For the first installment in an ongoing series exploring iconic guitar models, we spoke with Marty Lanham, owner of Nashville Guitar Company and an instructor at Guitar Craft Academy Nashville, about the iconic Gibson J-200.
Could you talk about the history of the Gibson J-200 acoustic guitar?
There was a lot of stiff competition at the time between the two big guitar-making companies. Gibson and Martin were the two big shots, and they tried to compete with each other.
The “singing cowboy” phenomenon of the 1930s was the main inspiration for Gibson’s J-200. The ’30s were an interesting era — performers wanted to play in auditoriums, but needed guitars that were capable of projecting into the bigger rooms. The Martin D-45 dreadnought Mwas introduced in 1934, and the J-200 was a response to the Martin big-body guitars.
Ray Whitley, who was a cowboy movie idol, approached Gibson in 1937 about having a guitar designed to outdo Gene Autry, a rival Western crooner. Autry had a fancy mother-of-pearl-adorned Martin dreadnaught. The result was the prototype for the Super Jumbo — which was called the SJ-200 due to its original $200 price. Post World War II, it became known as the J-200, and the names are now used interchangeably by most people.
The J-200 model had a lot of inlays and decorations, and was considered to be top of the line. It’s a different shape than a dreadnought, but it’s a big guitar. All the Martin shapes were well defined in those days, and Gibson wanted to come up with something different. Although the J-200 shape is different from the Martin, they both fall into the big-body, flat-top acoustic guitar category. The J-200 is sometimes referred to as “king of the flat tops.”
What aspects of the design do you most admire as a luthier?
It is a graceful shape and very popular. The sunburst finish is very popular. This particular guitar had an Adirondack Spruce top. The original Super Jumbos shared dimensions with Gibson’s L-5 archtop. But unlike the L-5, with its maple back and sides, the original SJ-200 came standard with rosewood back and sides. Interestingly, two pre-war SJ-200s with maple back and sides are known to exist. Rosewood, being a harder and more dense wood, gives the guitar a bit more sustain.
What was the technology like when these guitars were first made? Were they made by hand?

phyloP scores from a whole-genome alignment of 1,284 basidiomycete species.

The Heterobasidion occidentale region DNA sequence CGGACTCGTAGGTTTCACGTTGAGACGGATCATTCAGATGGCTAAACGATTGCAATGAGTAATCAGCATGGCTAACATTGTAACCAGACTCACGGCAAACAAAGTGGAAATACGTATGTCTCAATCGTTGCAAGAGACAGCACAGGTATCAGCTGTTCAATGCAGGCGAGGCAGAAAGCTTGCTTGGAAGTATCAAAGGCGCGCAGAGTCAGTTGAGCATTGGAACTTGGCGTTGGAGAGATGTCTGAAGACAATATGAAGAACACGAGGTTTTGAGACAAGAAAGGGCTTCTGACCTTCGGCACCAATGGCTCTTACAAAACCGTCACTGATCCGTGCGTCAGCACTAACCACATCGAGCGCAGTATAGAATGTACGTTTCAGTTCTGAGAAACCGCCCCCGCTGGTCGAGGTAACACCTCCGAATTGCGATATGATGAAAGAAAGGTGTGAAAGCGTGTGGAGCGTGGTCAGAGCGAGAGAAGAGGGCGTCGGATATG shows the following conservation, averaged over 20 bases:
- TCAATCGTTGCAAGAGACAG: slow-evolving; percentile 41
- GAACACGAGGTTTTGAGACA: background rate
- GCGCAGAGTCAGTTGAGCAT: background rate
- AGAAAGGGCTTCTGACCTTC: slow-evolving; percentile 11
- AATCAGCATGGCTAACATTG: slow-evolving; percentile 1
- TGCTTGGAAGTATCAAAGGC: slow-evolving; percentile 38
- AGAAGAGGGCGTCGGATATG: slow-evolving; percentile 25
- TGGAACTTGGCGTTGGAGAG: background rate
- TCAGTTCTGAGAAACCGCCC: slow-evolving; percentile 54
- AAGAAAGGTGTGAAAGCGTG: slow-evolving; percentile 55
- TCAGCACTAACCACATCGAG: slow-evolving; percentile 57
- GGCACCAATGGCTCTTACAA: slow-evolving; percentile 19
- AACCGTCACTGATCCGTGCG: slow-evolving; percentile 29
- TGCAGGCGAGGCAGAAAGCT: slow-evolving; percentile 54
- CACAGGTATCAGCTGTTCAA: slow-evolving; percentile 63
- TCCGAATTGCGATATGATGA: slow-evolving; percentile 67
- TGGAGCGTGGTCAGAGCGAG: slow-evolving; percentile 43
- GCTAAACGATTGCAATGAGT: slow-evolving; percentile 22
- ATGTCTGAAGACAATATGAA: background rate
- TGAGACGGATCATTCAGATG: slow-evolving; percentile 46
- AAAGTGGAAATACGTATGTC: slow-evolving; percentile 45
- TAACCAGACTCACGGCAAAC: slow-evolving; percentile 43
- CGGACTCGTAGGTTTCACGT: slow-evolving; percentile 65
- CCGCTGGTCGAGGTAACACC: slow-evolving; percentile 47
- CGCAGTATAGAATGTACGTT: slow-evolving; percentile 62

They had machinery, but more of the assembly was done by hand, much more than now.
Are any well-known artists associated with this model?
Johnny Cash played that model in the 1950s. Gibson actually made two J-200s for Johnny Cash with his name on the fingerboard. I restored one of them for Marty Stuart, who had purchased the guitar from a friend in Memphis, whom Johnny had given it to. Marty obtained the guitar when Cash was still alive and showed it to him to get it authenticated.
You rehabilitated another Gibson J-200, a 1940 rosewood model, which is an incredibly rare and valuable guitar. Could you talk about that project?
This was a really interesting case. It has an identical twin with a distinct grain pattern in the back — the other guitar had the very next serial number, and they used the same board to make the back from. The other one came up for sale at Elderly Instruments, a guitar store in Lansing, Michigan. That guitar was in hangtag mint condition. It sold for $124,000. Its twin, the one I worked on, had a much rougher life and had been played a lot.
The other part of the story is how it came to my shop. A luthier here in town passed on — he was a bachelor and didn’t have family. A friend of his who had paid his funeral expenses went to his shop to collect a few things to cover the money he had spent for the funeral. This guitar was in pieces all around the shop. He collected all the pieces and consulted a mutual friend of ours who knew the value.
They brought the guitar to me — it was in pretty bad condition. A piece of the back was missing, the bracing was loose — but the original finish was still intact and all the pieces were there. I replicated the peghead overlay, which had binding around the edge and the “Gibson” name. I replicated it from old photographs and catalogs.
The mustache bridge was unique to Gibson and was one of the aspects they promoted on their premium models. Instead of the saddle – the bone piece that supports the strings – this guitar had individual posts that were threaded, one for each string. I had quite a time replicating those. I found related parts and threaded the piece, and I did tap-and-die work. You can’t really tell them from the original.
Does it make you nervous to tear apart and rebuild a priceless guitar?
There’s a risk any time you restore a valuable piece that belongs to somebody else, because there are things that could go wrong in the process. At the time, it was probably the most extensive restoration I had done at that point. It was gratifying that the guitar sounded so good after I was finished with it.